Scarborough, Todd Downplay Benghazi Scandal

Todd: Media reporting on Al Qaeda links in week after attack evidence White House did not attempt cover up

• May 8, 2013 8:52 am


MSNBC hosts Joe Scarborough and Chuck Todd downplayed the significance of today's Benghazi hearings Wednesday on "Morning Joe."

Todd acknowledged wrongdoing may have been committed by some in the State Department, but was incredulous at the suggestion the White House actively attempted to cover up a terrorist attack in the midst of the presidential campaign:

CHUCK TODD: I think there is something, there is sense that there has got to be something. They have to get this guy on scandal rather than the fact they won on the issues in 2010 right, when they were able to win on health are. You would say wouldn't you rather win that way is number one. And is there really a there, there? For this conspiracy theory that some people believe is out there, that the White House was trying to downplay a terrorist attack because of the election, then they did a really poor job of it. Because within three or four days, it was pretty clear to the entire world this was a terrorist attack from a group that had some sort of extremist Al Qaeda ties.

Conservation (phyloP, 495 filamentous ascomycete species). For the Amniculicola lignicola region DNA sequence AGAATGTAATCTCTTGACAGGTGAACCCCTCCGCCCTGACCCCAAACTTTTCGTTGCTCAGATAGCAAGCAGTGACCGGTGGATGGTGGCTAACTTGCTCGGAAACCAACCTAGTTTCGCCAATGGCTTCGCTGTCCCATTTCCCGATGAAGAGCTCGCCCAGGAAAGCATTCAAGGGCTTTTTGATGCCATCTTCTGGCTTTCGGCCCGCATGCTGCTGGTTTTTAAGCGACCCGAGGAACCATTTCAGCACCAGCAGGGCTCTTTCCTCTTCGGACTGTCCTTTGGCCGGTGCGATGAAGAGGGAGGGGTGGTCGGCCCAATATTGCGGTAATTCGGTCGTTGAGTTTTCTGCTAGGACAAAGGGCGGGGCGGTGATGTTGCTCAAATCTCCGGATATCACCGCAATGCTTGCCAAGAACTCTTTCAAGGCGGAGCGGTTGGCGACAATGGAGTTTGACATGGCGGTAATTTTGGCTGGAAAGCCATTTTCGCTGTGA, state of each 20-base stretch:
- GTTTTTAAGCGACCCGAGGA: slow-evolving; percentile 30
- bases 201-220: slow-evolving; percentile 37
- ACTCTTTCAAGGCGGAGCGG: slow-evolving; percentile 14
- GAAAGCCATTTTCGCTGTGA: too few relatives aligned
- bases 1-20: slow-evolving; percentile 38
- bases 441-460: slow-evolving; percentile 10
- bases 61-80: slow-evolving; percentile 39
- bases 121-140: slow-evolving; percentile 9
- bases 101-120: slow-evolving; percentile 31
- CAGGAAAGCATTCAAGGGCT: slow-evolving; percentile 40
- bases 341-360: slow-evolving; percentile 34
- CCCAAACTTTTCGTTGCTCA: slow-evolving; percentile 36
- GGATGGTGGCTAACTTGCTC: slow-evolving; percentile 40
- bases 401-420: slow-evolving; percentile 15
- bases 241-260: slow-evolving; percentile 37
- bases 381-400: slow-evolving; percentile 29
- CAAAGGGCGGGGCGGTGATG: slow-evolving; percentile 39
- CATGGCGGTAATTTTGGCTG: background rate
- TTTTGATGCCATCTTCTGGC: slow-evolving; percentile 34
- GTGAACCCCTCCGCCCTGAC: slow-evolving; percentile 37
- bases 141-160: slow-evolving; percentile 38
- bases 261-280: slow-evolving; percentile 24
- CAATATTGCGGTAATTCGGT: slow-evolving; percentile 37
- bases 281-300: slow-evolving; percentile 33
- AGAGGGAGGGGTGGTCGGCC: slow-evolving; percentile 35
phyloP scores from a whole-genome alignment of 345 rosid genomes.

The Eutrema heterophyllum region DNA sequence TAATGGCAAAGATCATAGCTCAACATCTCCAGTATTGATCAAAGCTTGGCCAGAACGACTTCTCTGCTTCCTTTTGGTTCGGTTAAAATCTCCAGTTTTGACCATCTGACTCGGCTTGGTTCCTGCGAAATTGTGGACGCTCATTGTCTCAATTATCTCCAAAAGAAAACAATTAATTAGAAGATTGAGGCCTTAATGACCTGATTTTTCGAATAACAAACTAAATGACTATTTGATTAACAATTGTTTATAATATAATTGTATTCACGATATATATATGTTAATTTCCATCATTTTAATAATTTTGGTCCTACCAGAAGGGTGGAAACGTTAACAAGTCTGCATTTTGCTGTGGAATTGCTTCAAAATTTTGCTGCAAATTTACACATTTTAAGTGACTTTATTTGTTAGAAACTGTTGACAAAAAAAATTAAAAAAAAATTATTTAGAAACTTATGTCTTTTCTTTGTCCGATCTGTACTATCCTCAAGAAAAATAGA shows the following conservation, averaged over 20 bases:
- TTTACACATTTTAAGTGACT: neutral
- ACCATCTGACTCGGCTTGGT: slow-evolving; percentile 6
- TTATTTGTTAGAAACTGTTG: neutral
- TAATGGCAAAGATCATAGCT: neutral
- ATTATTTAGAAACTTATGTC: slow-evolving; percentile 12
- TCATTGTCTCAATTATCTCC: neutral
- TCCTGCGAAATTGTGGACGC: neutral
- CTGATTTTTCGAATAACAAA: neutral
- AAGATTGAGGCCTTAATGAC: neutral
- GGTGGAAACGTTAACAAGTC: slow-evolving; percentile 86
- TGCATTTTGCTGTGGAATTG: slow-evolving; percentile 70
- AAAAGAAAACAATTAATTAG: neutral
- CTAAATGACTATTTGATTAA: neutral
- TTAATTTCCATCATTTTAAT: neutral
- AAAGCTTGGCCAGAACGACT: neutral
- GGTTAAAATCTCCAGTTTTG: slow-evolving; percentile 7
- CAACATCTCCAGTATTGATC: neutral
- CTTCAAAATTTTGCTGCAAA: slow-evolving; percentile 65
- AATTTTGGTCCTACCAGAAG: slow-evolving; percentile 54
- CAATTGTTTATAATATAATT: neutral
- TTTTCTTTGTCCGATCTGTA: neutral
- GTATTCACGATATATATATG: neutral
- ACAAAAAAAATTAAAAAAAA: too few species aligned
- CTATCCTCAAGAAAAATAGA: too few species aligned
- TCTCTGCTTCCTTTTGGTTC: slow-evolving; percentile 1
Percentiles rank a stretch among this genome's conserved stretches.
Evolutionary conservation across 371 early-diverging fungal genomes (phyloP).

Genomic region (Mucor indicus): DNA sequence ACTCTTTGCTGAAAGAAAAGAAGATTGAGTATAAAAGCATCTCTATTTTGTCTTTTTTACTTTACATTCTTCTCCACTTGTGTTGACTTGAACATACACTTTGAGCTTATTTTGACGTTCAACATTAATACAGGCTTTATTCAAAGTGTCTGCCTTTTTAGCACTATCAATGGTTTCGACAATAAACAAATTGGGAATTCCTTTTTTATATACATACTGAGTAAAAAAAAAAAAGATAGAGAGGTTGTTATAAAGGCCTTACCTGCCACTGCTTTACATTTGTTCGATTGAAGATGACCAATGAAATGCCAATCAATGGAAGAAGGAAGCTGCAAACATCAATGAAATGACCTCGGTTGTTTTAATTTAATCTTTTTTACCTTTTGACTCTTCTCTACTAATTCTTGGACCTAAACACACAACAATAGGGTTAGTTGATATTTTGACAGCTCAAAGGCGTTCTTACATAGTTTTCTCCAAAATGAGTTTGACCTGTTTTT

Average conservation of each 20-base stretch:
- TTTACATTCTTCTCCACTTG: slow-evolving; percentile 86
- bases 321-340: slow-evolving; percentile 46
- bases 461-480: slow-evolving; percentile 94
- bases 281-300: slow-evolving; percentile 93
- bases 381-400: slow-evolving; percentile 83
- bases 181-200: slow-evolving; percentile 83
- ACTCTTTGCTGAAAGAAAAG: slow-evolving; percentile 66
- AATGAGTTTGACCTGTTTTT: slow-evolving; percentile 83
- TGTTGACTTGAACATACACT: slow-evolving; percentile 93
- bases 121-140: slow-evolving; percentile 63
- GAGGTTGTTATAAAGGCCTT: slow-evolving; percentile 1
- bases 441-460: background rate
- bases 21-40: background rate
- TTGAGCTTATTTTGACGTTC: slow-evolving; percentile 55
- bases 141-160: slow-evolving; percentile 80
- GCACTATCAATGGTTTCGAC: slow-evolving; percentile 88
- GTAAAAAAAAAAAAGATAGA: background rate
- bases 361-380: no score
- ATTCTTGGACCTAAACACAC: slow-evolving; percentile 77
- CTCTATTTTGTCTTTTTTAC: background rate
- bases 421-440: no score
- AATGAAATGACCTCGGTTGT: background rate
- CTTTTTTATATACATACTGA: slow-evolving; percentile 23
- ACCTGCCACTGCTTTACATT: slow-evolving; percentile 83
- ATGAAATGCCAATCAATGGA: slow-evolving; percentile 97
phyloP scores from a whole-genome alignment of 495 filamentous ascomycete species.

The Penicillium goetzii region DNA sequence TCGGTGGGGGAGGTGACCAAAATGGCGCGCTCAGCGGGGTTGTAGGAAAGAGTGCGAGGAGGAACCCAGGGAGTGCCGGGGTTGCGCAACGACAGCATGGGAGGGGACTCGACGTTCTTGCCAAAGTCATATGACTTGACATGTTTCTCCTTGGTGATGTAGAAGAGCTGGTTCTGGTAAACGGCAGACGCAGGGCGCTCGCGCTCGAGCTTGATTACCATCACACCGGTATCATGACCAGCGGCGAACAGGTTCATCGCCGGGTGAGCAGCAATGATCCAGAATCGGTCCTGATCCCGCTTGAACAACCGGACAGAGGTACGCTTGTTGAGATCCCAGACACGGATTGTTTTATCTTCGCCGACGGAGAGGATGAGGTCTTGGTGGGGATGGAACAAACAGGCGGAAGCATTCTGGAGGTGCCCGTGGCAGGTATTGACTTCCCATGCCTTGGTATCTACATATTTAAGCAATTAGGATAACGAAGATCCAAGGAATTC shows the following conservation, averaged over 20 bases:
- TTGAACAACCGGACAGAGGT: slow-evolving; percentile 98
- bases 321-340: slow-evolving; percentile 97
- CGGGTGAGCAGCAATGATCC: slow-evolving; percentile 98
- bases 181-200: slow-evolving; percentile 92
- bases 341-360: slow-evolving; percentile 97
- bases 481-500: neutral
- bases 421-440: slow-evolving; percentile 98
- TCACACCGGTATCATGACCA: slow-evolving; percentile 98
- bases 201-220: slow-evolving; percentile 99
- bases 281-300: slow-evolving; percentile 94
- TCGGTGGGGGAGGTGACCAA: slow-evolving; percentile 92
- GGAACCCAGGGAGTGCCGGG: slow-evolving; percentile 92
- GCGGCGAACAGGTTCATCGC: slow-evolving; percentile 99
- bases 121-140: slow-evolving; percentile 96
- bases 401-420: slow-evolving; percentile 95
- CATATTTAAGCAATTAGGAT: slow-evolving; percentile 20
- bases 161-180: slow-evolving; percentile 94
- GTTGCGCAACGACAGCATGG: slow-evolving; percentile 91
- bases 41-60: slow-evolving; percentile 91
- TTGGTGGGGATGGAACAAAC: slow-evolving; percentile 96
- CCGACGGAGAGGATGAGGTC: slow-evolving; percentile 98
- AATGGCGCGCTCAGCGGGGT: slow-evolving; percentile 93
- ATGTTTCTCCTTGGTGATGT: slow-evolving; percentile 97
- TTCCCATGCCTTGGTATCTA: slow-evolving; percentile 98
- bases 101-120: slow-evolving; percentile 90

Todd's assertion that charges of White House intervention to downplay the terrorist aspect of Benghazi for political purposes amount to a "conspiracy theory" is highly disputable, as he fails to establish an alternative rationale to explain White House involvement in the changes to initial CIA talking points.

Alana Goodman of The Washington Free Beacon writes:

The CIA talking points on which administration officials relied during initial public interviews were edited multiple times to remove references to al Qaeda and terrorism at the behest of State Department and White House officials, according to emails obtained by congressional investigators.

Two of these officials were former State Department spokesperson Victoria Nuland and White House national security official Ben Rhodes, the Weekly Standard reported Friday.

Nuland said her superiors were not happy with the talking points and were concerned Congress would use them against the State Department, according to the Standard. She did not name the superiors.


The White House, which was previously accused of slow-rolling the Benghazi investigation until after last November’s election, is now downplaying it as old news.

"Let’s be clear," said White House press secretary Jay Carney on Wednesday. "Benghazi happened a long time ago. We are unaware of any agency blocking an employee who would like to appear before Congress to provide information related to Benghazi."

The House Committee on Oversight and Government Reform hearing on Benghazi begins at 11:30 today.